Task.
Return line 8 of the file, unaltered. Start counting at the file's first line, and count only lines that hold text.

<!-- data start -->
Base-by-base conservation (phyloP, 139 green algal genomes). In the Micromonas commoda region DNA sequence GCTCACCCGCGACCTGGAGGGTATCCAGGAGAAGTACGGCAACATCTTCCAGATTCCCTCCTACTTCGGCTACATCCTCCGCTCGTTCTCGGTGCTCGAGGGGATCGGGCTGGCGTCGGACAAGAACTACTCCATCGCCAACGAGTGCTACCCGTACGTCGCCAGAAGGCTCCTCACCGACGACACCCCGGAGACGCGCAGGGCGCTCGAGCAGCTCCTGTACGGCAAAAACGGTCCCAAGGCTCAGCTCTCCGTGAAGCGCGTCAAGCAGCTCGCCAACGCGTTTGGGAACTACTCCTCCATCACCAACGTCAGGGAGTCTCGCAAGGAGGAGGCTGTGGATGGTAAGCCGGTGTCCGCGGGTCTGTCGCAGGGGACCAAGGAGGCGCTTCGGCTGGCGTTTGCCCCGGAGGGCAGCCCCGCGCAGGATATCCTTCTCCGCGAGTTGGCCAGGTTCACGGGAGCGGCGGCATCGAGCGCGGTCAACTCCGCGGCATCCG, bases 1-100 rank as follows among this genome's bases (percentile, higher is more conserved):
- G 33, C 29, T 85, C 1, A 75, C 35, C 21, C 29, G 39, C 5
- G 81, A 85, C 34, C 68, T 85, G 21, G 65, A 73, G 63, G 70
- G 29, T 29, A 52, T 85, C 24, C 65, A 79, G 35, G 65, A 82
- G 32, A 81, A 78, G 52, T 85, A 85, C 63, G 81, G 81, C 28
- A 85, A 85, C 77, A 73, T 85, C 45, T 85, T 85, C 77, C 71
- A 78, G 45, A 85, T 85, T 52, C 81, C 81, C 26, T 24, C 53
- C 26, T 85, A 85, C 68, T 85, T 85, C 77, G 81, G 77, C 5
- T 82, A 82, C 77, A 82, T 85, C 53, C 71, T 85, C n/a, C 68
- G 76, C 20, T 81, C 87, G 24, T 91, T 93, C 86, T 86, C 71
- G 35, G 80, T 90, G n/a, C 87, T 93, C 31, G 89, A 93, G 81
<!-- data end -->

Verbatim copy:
- C 26, T 85, A 85, C 68, T 85, T 85, C 77, G 81, G 77, C 5